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Environmental group warns air pollution did not ‘magically vanish’ as Aberdeen traffic returns to nearly 80% pre-lockdown levels

Councillor Sandra Macdonald in the pedestrianised area in Union Street, between Market Street and Bridge Street.
Councillor Sandra Macdonald in the pedestrianised area in Union Street, between Market Street and Bridge Street.

Traffic in Aberdeen has returned to nearly 80% of pre-coronavirus levels as lockdown continues to be eased.

City officials are advising motorists to avoid the city centre, as the local authority rolls out changes to enable physical distancing.

And last night environmental campaigners urged the north-east not to return to old levels of car use – warning problem air pollution had not “magically vanished”.

Many areas of Aberdeen have already been temporarily altered to afford enough room for people to confidently and safely walk, cycle and queue.

The council is now encouraging motorists to better plan their journey and avoid the disruption.

It comes after significant queues for parking at the city’s reopening shopping centres yesterday and reports of confused motorists driving the wrong direction up one-way streets and through cycle lanes.

Council transport spokeswoman Sandra Macdonald said: “It is really heartening to see people coming back into the city for shopping as it supports local jobs and the local economy.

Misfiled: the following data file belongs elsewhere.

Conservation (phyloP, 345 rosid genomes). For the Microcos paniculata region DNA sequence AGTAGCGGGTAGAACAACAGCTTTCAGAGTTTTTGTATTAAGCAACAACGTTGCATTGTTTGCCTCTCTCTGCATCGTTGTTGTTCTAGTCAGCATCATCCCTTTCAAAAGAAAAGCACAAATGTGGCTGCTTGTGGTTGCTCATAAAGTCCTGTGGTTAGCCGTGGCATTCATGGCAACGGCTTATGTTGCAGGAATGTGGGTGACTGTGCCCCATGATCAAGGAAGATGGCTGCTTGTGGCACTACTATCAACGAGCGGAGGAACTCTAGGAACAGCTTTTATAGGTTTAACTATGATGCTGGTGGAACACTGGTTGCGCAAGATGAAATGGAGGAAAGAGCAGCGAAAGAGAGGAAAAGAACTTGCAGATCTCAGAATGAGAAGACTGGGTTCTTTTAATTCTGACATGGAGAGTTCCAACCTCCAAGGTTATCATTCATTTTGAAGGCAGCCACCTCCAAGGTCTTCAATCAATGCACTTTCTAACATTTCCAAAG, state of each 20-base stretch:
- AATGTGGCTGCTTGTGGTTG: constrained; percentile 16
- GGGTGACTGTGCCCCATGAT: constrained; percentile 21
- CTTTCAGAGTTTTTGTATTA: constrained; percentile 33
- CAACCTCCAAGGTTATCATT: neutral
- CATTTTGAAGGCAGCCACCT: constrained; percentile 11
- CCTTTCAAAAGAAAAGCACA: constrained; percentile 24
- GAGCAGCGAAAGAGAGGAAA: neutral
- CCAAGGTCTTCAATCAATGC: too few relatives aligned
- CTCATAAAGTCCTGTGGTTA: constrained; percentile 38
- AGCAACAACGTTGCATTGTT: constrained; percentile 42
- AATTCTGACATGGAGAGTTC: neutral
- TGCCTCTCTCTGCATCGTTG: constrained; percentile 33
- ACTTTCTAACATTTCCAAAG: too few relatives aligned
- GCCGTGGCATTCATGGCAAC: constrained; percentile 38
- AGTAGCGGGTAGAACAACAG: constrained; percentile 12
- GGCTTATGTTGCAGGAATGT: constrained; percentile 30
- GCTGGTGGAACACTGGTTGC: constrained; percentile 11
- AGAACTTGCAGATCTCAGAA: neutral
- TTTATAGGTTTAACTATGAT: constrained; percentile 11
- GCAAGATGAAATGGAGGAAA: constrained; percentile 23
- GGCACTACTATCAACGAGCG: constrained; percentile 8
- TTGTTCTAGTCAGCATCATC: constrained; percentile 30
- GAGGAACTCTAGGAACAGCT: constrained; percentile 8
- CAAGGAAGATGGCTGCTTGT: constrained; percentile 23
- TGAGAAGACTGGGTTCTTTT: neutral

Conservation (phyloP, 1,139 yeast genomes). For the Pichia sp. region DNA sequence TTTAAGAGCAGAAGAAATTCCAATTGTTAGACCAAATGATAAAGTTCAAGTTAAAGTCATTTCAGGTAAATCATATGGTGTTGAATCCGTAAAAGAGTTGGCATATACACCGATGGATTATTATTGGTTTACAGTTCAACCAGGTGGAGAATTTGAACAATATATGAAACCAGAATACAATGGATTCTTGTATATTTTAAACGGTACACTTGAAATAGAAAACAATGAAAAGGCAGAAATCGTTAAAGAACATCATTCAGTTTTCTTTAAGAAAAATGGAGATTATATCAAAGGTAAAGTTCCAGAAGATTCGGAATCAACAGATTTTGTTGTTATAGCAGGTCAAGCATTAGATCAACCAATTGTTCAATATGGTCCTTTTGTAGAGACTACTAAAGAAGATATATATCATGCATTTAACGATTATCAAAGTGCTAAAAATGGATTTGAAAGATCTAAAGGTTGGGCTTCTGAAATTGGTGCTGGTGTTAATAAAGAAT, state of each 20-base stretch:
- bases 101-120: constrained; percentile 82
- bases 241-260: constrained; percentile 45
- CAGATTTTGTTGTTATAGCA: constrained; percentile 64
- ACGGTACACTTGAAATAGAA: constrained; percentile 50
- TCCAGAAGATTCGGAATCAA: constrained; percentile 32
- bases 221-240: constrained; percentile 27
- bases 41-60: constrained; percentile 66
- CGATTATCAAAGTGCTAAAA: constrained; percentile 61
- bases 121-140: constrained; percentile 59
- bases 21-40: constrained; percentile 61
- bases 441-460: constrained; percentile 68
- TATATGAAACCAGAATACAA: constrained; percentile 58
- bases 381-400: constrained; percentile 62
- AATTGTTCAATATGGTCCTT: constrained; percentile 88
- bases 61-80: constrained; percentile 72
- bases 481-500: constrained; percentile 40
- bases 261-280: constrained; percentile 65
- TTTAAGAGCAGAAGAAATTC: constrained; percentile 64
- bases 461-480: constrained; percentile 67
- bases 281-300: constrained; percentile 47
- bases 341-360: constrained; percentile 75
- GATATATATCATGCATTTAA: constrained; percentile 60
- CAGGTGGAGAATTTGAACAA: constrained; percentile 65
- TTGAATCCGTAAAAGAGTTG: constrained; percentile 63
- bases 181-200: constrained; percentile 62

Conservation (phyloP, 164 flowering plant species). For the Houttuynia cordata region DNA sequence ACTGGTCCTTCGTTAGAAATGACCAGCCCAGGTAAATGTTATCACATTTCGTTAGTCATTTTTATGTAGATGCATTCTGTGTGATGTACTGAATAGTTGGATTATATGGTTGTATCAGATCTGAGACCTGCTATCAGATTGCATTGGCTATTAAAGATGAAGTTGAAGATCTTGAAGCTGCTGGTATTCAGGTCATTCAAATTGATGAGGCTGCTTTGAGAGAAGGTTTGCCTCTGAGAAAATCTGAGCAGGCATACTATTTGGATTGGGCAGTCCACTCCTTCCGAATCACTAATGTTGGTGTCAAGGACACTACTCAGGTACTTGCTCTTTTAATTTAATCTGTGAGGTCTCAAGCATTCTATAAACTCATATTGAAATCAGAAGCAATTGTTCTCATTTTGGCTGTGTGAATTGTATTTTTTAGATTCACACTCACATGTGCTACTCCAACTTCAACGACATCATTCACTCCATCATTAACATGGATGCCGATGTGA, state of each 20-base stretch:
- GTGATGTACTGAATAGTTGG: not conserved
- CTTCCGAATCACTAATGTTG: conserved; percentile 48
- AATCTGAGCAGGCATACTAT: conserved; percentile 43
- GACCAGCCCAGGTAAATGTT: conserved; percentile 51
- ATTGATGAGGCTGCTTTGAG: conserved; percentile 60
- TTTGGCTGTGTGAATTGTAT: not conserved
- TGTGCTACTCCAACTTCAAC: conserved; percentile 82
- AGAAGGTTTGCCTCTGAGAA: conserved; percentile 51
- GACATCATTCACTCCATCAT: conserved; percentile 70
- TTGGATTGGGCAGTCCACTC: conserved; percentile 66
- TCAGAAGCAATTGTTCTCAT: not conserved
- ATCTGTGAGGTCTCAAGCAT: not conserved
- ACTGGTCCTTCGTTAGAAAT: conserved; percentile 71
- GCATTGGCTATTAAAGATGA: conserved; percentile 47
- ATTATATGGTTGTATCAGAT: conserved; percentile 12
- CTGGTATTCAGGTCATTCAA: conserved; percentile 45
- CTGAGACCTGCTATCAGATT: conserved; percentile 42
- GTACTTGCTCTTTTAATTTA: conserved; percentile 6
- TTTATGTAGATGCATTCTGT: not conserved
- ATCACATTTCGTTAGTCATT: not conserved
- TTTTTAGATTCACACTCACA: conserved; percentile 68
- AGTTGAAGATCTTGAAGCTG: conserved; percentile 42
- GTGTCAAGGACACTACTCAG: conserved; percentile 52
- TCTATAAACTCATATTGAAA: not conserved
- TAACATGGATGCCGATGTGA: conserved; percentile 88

“The road changes and restrictions, particularly the pedestrianisation areas, are designed to allow people to walk in safety by allowing them to physically distance and avoid traffic.

“We ask people to plan their journey before they start and avoid cross city centre routes to avoid congestion and reduce frustrations.

“Ideally they should go to a car park nearest to where they are coming in from, and if they can’t, to use Anderson Drive and the bypass to reach their destination.”

The council is trying to steer those returning to the city after lockdown away from the upheaval.

Drivers from the south are being asked to use car parks to the south of the city centre, in College Street and at Union Square; while those coming from the north should use facilities in East North Street, Loch Street or the Bon Accord Shopping Centre.

The Chapel Street or Denburn multi-storeys are recommended for those from the west.

Public transport use is also being encouraged to help reduce city traffic levels.

In the last month, changes have been rolled out in Union Street, Schoolhill and Upperkirkgate, the West End, Rosemount and Torry – with more to come in the weeks ahead.

Last night, Aberdeen Friends Of The Earth chairman Gregor McAbery said the north-east should “embrace a more people-friendly city centre” and keep traffic levels down.

“Our air pollution problem has not magically vanished, so we will need to reduce car use in city centre areas,” he added.

“The next challenge is to change the messaging regarding bus and train use, as now most people are masked up, it is no longer appropriate to discourage public transport use in of official messaging – full beer gardens are a higher risk than a bus full of masked passengers.

“We should ensure we do not return to the old levels of car use, as the health and economic impacts of that congestion in terms of delays, days off or loss of life due to air pollution or lack of exercise are high.”

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